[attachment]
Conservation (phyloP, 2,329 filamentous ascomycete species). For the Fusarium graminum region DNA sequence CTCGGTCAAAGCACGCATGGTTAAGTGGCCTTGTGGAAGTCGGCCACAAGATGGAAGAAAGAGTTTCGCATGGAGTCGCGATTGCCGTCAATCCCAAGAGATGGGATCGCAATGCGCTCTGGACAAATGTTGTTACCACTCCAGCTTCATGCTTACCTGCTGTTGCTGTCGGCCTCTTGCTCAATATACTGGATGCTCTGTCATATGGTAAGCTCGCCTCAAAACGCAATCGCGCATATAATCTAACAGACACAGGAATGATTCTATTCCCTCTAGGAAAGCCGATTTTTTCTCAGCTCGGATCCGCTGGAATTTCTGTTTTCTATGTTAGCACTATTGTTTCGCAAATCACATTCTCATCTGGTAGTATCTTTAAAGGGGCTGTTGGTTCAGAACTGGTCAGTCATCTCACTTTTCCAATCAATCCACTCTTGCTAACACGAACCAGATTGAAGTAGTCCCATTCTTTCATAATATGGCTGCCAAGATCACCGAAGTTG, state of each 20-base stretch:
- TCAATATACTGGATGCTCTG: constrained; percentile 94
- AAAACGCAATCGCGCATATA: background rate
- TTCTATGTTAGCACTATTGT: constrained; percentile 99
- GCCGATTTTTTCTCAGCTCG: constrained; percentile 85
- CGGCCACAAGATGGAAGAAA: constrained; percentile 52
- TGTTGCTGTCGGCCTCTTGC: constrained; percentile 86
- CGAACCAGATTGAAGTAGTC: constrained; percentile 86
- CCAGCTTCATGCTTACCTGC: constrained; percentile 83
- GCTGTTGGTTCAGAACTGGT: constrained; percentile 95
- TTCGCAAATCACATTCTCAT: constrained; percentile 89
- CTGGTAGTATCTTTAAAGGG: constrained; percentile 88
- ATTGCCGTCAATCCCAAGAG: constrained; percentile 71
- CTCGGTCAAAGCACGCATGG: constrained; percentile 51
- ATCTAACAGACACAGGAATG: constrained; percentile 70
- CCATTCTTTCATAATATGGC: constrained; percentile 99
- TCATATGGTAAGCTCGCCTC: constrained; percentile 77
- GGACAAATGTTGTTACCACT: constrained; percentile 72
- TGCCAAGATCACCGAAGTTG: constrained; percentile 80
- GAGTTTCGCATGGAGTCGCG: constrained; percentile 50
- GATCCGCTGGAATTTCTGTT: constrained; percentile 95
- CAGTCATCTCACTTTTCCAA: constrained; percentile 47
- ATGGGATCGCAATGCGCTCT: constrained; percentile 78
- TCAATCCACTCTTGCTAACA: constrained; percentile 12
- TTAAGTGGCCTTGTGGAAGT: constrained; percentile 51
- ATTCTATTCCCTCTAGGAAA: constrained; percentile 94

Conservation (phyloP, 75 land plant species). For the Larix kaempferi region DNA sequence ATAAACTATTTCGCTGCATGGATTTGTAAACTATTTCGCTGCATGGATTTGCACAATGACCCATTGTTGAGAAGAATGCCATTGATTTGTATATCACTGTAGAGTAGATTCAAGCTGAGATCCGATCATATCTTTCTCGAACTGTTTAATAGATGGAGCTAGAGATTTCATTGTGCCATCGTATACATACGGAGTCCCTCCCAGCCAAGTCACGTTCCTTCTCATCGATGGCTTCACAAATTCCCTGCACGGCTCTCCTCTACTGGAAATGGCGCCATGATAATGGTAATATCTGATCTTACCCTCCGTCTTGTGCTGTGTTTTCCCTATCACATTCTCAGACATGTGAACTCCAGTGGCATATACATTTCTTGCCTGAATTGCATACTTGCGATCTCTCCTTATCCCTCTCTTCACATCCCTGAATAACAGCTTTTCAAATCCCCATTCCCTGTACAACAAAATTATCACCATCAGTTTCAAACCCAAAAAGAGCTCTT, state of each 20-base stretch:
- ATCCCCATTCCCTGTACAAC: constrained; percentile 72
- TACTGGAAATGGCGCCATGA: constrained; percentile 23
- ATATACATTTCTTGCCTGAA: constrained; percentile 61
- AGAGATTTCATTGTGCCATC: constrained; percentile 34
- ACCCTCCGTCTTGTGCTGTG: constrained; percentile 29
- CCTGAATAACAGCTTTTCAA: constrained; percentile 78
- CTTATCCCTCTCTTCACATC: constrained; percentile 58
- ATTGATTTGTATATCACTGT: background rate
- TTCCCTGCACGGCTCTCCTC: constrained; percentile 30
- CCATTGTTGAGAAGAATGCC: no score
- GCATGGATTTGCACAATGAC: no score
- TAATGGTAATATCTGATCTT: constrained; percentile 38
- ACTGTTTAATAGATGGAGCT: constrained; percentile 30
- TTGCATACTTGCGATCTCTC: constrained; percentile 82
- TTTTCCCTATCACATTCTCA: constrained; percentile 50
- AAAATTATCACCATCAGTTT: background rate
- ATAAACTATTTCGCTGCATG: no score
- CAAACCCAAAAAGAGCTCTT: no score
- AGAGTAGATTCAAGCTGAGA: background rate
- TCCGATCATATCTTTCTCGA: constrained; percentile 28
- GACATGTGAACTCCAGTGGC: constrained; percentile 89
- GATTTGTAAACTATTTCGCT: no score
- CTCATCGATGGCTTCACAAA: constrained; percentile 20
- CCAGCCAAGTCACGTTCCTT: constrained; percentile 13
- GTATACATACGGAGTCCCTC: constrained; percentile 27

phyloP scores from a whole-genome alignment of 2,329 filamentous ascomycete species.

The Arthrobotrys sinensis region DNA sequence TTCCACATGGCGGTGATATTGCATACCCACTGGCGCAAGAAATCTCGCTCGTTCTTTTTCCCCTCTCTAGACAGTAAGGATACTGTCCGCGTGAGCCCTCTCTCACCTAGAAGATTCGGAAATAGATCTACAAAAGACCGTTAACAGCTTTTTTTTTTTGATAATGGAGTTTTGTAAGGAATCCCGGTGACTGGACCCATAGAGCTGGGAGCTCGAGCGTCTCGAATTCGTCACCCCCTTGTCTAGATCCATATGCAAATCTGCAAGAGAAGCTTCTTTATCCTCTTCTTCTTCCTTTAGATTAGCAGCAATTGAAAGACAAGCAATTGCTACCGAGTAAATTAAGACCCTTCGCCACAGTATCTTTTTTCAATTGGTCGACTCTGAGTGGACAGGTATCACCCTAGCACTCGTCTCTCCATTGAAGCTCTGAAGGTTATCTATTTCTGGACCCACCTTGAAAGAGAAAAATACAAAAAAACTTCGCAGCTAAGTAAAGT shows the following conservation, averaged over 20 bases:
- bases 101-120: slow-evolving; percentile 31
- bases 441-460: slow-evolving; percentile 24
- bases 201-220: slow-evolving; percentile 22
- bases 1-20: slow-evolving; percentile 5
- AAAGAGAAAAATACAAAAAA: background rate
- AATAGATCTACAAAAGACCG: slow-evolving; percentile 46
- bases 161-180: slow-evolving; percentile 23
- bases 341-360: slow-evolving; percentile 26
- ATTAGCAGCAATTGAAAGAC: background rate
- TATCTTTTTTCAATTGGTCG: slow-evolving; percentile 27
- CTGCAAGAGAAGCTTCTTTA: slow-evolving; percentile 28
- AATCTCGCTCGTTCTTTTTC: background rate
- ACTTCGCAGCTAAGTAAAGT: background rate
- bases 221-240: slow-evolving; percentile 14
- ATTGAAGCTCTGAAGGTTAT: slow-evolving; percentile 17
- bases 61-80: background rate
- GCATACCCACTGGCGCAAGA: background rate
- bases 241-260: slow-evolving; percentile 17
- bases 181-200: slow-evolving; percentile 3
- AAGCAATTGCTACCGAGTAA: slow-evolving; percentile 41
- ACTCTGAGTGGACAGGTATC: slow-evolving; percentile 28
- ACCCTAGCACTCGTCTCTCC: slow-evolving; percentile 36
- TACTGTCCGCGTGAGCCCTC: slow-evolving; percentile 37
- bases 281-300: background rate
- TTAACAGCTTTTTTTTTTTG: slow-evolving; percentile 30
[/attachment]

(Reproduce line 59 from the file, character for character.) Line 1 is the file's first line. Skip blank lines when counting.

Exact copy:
- AAAGAGAAAAATACAAAAAA: background rate